Grandee vs bigwig

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my usual question - are these words synonymous? Also, are they in common use, or rather rare or archaic?

In peacetime, he circumnavigated his kingdom, calling on local bigwigs to make sure they were doing their jobs properly.

By referendum day, says one Convservative grandee, the anti-English tone in Scotland, combined with the promise of further devolution and the preservation of the hated Barnett formula, had rendered the status quo unsustainable.

Thank you in advance :) .
  • perpend

    American English
    "bigwigs" is very understandable in American English.

    I have never heard "grandee".

    From your sentence, I could imagine it being similar in meaning.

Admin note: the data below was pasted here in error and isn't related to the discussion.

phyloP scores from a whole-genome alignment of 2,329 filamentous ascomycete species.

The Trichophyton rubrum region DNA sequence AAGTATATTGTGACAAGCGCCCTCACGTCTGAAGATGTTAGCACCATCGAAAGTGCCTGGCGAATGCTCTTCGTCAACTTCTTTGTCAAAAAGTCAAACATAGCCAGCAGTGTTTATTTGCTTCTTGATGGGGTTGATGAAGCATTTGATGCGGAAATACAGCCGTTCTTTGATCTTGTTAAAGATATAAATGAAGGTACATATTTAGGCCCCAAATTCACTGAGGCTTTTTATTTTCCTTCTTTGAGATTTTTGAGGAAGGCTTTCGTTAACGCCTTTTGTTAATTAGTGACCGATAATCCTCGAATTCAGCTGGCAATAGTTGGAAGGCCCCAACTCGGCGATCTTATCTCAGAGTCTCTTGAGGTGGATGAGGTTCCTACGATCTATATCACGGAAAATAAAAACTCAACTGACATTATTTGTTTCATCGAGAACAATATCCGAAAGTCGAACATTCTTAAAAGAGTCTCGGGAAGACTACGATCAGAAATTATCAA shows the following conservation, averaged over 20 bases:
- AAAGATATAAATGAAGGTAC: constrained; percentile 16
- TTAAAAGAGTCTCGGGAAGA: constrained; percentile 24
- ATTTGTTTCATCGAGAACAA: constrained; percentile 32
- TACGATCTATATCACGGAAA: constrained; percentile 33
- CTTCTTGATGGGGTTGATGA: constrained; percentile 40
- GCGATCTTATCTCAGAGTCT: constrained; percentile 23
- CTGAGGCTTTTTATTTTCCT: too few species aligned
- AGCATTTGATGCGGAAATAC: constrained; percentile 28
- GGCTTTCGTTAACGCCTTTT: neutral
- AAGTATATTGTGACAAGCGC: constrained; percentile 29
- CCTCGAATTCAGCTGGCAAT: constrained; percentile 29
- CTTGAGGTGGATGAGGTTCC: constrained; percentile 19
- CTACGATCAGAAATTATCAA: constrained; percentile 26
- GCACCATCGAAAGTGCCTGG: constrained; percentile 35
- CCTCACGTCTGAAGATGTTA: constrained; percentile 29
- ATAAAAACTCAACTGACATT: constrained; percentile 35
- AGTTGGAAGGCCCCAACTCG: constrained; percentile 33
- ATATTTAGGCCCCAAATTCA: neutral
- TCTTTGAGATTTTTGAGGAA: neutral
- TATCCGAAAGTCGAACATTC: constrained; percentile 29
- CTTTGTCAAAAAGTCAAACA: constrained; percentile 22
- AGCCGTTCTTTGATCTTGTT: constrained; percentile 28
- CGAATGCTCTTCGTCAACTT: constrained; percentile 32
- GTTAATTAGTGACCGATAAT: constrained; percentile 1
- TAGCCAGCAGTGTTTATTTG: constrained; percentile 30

EDIT: owlman-crossing.


    Senior Member
    English (American)
    I'm pretty sure I've only seen "grandee" in old (19th-century and earlier) texts, and only in what the OED lists as its principal sense: "A Spanish or Portuguese nobleman of the highest rank."

    Keith Bradford

    Senior Member
    English (Midlands UK)
    Grandee is in common use in Britain. It has the same meaning as bigwig, plus a suggestion of high social class. So, for instance, you'll find that "Tory grandee" is a far more common phrase than "Labour grandee".
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